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Raiders resist urge to spend haphazardly on free agents

Not long after the Raiders’ decision to bench Derek Carr in December, general manager Dave Ziegler sat in an office at the club’s practice facility and cast a focused eye toward the future.

He saw a Raiders team whose foundation was built primarily through the NFL draft and development. One that was sprinkled here and there by free-agent acquisitions who supplemented and accentuated the homegrown roster rather than overly relied on them.

Ironically, the Raiders’ opponent that week was the NFC West-leading 49ers, and they offered a most telling example of the exact roster utopia Ziegler envisions for his team.

As he rattled off one 49ers player after another, stressing how each was drafted and developed by San Francisco, he paused for a moment and stared wistfully ahead.

He didn’t have to verbalize anything to know exactly what he was thinking.

If you are looking for an example of how he and coach Josh McDaniels want to build the roster, look no further than the 49ers.

Which makes the start of free agency this week no big surprise. Partly out of financial prudence but mostly out of philosophy, the Raiders have resisted dipping their toes into the deep end of the free-agent pool.

Maybe in a year or two, when their roster needs are much more narrow and defined, they will go big-game hunting for a difference-maker who helps put their in-house developed roster over the top.

But that day is not here.

Outside of getting quarterback Jimmy Garoppolo, who will be introduced to the media at a Thursday news conference, and Jakobi Meyers, the top wide receiver from a moderate group, the Raiders have been frugal spenders while trying to find value through up-and-coming players.

Like Steelers linebacker Robert Spillane and Eagles safety Marcus Epps. They also brought back cornerback Brandon Facyson, who will compete for a role in their young secondary.

To address their need for perimeter speed, they are signing veteran wide receiver Phillip Dorsett.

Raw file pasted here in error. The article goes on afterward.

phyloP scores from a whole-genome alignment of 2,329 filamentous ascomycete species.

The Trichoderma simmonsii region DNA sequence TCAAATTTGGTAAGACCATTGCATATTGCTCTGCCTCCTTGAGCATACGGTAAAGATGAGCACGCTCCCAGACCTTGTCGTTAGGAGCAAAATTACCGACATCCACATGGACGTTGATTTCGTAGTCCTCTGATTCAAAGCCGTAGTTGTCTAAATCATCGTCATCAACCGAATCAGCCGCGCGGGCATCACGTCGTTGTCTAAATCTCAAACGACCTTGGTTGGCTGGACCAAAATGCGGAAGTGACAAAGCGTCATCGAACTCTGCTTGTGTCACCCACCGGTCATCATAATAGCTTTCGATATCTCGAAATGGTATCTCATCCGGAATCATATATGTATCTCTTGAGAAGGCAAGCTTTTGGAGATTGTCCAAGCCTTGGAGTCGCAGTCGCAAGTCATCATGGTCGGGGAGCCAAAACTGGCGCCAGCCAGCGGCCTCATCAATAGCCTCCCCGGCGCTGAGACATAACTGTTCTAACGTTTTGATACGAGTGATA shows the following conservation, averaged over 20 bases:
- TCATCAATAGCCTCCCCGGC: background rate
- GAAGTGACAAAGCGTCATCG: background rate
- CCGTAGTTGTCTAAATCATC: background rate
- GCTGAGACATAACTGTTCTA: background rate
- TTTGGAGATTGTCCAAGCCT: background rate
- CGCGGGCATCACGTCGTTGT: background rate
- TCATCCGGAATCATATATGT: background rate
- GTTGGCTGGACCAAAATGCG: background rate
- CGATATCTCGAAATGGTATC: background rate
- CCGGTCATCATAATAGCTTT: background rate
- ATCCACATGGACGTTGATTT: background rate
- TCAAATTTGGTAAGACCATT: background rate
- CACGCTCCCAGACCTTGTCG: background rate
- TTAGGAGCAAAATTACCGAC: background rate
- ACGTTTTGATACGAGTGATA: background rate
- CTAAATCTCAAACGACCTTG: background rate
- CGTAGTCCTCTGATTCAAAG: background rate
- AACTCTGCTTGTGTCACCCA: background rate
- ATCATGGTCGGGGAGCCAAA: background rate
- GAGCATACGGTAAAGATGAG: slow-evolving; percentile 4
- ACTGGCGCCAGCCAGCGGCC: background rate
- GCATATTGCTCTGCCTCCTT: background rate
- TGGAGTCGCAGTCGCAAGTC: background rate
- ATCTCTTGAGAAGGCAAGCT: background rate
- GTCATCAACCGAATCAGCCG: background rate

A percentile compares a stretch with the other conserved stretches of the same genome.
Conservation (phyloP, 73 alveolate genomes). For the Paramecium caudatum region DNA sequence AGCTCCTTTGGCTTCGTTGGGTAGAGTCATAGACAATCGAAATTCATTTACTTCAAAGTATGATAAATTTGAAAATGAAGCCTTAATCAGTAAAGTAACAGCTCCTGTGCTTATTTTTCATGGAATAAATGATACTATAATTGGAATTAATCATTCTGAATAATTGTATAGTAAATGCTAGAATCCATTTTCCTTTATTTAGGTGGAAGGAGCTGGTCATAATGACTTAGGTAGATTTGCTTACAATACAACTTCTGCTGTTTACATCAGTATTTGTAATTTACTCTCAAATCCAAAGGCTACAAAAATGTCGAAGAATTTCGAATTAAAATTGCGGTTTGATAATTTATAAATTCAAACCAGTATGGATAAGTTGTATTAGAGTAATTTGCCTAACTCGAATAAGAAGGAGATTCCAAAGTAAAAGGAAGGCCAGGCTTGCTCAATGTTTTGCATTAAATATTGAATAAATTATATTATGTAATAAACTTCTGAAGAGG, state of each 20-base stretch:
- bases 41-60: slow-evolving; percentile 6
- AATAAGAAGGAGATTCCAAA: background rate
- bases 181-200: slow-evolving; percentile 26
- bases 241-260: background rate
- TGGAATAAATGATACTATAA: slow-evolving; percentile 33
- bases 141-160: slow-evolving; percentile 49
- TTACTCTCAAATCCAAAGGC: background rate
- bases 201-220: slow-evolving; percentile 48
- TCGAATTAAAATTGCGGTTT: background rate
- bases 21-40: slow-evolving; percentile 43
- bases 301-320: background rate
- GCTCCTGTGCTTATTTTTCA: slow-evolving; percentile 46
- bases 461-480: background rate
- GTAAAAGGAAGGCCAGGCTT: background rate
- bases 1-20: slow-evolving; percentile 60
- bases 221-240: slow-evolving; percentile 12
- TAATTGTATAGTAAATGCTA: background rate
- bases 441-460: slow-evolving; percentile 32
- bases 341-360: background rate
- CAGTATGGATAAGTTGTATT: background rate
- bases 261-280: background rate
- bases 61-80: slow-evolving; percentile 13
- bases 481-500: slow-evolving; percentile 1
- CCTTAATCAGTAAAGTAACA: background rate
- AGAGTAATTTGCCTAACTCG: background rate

They also retained defensive players Jerry Tillery, a situational pass rusher, and reserve safety Roderic Teamer, along with offensive tackle Brandon Parker and backup tight end Jesper Horsted.

The lack of needle-pushing deals probably leaves their frustrated fan base disappointed. And there is an argument to be made that the Raiders appear worse off than last season, especially with the trade of standout tight end Darren Waller to the Giants for a third-round pick.

The Raiders understand the frustration. But they don’t want to deviate from their long-term plan just to win the offseason news cycle.

The most important work, from their perspective, begins in April when they try to turn their 12 draft picks into a major part of their foundation. Of those picks, four are in the first 100, including No. 7, and five are among the top 109.

It doesn’t mean they are giving up on next season. In Garoppolo, they think they have a quarterback whose teammates will rally around. He will be surrounded by playmakers Josh Jacobs, Davante Adams, Hunter Renfrow and Meyers.

If they nail the draft and get two or three impact defensive starters, maybe they improve marginally on defense and better support what should be a solid offense.

Even if that doesn’t happen, there’s the sense Ziegler and McDaniels are content with methodically building the Raiders the right way.

Many a Raiders team has crumbled after skipping key steps at critical moments of the process. The latest plan of attack doesn’t guarantee Ziegler and McDaniels will finally lift the organization out of mediocrity, but they hope it gives them a fighting chance of succeeding where so many others failed.

Contact Vincent Bonsignore at vbonsignore@reviewjournal.com. Follow @VinnyBonsignore on Twitter.

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